The long sinuous neck of the Anhinga lives up to its nickname of snakebird like this female at Pelican Island National Wildlife Refuge. The long dexterous neck comes in handy when pursuing fish underwater for a meal but the waterlogged feathers don’t help. After emerging from the water, the bird opens its wings to help dry them faster. From the OspreyWatch project.
Though it can look quite stunning with its vibrant red berries on display during the holiday season, the Brazilian Pepper, like this specimen at Pelican Island National Wildlife Refuge, is a wide-ranging invasive plant disrupting many Florida habitats as it takes over the landscape pushing out native plants. From the OspreyWatch project.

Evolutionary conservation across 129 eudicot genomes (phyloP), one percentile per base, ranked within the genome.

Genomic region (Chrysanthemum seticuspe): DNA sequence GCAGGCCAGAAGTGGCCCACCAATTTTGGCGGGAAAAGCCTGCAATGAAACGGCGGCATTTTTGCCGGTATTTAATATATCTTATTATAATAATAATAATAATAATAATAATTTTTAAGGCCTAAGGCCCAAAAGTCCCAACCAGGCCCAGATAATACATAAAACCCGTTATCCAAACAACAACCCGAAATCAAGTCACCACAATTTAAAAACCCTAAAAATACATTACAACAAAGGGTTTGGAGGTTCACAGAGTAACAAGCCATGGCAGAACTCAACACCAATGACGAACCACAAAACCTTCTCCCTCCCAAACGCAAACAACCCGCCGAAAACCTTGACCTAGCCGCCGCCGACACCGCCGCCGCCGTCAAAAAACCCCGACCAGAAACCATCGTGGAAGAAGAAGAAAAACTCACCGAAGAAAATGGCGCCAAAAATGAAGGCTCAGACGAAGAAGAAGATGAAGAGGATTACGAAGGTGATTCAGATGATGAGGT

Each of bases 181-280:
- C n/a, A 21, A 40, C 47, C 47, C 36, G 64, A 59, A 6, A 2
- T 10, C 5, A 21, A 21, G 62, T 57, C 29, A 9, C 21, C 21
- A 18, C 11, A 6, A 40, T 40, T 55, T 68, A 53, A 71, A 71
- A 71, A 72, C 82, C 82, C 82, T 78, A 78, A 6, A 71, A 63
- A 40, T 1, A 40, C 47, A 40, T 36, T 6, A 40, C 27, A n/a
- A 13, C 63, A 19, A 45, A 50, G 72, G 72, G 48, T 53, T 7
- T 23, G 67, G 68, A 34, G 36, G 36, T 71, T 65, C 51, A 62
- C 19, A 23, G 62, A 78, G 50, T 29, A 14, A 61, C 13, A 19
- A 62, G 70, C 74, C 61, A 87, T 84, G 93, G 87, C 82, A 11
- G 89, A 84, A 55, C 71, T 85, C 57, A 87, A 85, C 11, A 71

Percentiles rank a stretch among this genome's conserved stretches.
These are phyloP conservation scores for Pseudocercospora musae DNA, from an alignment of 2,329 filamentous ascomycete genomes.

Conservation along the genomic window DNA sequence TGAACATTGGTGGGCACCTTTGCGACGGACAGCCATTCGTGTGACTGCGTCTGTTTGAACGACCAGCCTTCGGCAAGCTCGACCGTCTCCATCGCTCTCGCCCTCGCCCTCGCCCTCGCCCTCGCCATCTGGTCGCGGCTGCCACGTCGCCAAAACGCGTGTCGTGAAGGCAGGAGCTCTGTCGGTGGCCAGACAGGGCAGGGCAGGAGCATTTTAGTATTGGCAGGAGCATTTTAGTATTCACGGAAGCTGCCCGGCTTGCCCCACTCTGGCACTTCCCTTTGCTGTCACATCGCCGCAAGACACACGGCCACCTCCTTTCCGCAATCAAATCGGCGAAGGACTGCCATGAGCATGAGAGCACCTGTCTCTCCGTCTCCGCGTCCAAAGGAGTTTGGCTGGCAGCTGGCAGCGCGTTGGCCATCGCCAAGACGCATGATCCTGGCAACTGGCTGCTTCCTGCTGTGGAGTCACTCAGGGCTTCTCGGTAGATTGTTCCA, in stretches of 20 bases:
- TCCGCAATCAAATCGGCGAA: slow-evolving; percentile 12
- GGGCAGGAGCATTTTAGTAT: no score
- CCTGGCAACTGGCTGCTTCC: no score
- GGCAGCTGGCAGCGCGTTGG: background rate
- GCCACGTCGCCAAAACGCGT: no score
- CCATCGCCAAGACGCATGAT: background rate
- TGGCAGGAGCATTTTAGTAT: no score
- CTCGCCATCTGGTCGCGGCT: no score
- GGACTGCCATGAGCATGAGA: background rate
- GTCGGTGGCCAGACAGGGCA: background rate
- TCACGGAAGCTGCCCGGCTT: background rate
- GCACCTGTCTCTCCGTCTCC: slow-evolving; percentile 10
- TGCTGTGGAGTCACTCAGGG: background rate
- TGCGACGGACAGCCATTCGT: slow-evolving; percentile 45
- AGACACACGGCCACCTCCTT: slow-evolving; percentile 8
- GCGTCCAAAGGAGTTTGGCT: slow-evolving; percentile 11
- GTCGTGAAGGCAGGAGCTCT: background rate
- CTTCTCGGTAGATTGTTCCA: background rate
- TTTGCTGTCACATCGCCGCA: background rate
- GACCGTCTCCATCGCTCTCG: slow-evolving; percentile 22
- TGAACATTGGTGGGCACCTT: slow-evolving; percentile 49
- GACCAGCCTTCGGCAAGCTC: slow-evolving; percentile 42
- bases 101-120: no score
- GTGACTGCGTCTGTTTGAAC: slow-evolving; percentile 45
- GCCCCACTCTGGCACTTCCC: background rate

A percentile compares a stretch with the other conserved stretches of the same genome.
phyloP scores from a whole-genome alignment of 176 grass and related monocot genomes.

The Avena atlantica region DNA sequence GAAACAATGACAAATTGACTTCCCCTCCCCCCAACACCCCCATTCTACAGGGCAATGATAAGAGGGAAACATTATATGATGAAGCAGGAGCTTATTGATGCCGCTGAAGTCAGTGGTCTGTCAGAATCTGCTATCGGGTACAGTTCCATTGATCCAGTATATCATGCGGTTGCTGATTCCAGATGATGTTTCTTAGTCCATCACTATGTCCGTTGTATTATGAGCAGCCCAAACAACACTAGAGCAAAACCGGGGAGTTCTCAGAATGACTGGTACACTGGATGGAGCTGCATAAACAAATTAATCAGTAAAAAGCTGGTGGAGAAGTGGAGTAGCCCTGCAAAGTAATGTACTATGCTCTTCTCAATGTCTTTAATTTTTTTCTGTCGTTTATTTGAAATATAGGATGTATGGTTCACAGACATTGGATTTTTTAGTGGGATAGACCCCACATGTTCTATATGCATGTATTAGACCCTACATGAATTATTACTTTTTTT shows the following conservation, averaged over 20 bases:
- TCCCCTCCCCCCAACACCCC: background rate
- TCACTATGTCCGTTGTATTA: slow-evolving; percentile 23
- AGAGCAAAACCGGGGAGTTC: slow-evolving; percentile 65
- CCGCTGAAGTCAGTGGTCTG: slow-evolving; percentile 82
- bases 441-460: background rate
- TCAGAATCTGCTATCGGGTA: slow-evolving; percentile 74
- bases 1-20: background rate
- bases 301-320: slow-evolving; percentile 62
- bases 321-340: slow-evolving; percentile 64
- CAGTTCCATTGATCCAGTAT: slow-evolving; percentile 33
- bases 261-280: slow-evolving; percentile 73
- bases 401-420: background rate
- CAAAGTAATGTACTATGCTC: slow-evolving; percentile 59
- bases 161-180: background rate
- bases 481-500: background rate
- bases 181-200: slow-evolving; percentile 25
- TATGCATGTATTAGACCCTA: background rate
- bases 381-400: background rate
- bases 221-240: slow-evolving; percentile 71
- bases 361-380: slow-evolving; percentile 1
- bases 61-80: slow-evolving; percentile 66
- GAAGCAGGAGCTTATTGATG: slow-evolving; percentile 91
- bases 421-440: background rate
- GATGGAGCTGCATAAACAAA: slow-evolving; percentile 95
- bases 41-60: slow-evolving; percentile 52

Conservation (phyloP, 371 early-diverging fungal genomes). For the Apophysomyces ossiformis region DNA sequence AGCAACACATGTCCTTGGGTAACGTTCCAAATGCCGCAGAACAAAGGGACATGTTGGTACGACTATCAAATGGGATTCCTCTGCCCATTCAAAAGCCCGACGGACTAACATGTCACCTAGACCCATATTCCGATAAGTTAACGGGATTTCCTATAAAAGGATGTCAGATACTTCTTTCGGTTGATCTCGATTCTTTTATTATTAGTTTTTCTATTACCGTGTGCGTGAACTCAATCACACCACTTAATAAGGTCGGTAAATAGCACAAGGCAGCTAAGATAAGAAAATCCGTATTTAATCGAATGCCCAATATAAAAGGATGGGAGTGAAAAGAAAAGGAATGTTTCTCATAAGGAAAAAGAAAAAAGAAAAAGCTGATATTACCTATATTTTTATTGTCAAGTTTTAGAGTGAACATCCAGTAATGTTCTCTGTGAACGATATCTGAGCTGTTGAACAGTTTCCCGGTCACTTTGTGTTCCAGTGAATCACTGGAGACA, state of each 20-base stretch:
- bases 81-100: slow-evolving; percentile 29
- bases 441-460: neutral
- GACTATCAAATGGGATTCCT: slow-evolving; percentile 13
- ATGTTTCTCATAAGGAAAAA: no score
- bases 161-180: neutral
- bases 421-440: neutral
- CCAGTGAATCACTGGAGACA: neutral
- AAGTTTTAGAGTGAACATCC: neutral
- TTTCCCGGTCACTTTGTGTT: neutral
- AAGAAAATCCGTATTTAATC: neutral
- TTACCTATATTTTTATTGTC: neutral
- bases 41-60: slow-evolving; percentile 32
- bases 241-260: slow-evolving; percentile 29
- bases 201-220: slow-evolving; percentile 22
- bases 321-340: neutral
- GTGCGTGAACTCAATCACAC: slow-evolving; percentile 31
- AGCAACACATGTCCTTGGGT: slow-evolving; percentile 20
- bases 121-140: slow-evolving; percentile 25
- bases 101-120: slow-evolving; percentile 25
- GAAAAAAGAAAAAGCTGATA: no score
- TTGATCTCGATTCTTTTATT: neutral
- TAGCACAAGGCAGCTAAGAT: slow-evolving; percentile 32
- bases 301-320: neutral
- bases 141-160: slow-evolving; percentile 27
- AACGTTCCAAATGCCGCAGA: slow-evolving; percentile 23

An enraged Gray Catbird spits its wrath at the Black Racer stalking it through the Brazilian Pepper at Pelican Island National Wildlife Refuge. The two agitated Catbirds present did not calm down until the snake finally left the area. The Black Racer’s head is at left partially visible through the leaves while following its body to the right shows it wrapped around a branch. From the OspreyWatch project.
Excited to report that this image of birds congregating in an impoundment at Pelican Island National Wildlife Refuge has been selected for inclusion in interpretive panels being placed along the Greens Bayou Greenway trail in Houston, Texas. The sign copy includes information about Pelican Island as the first National Wildlife Refuge. From the OspreyWatch project.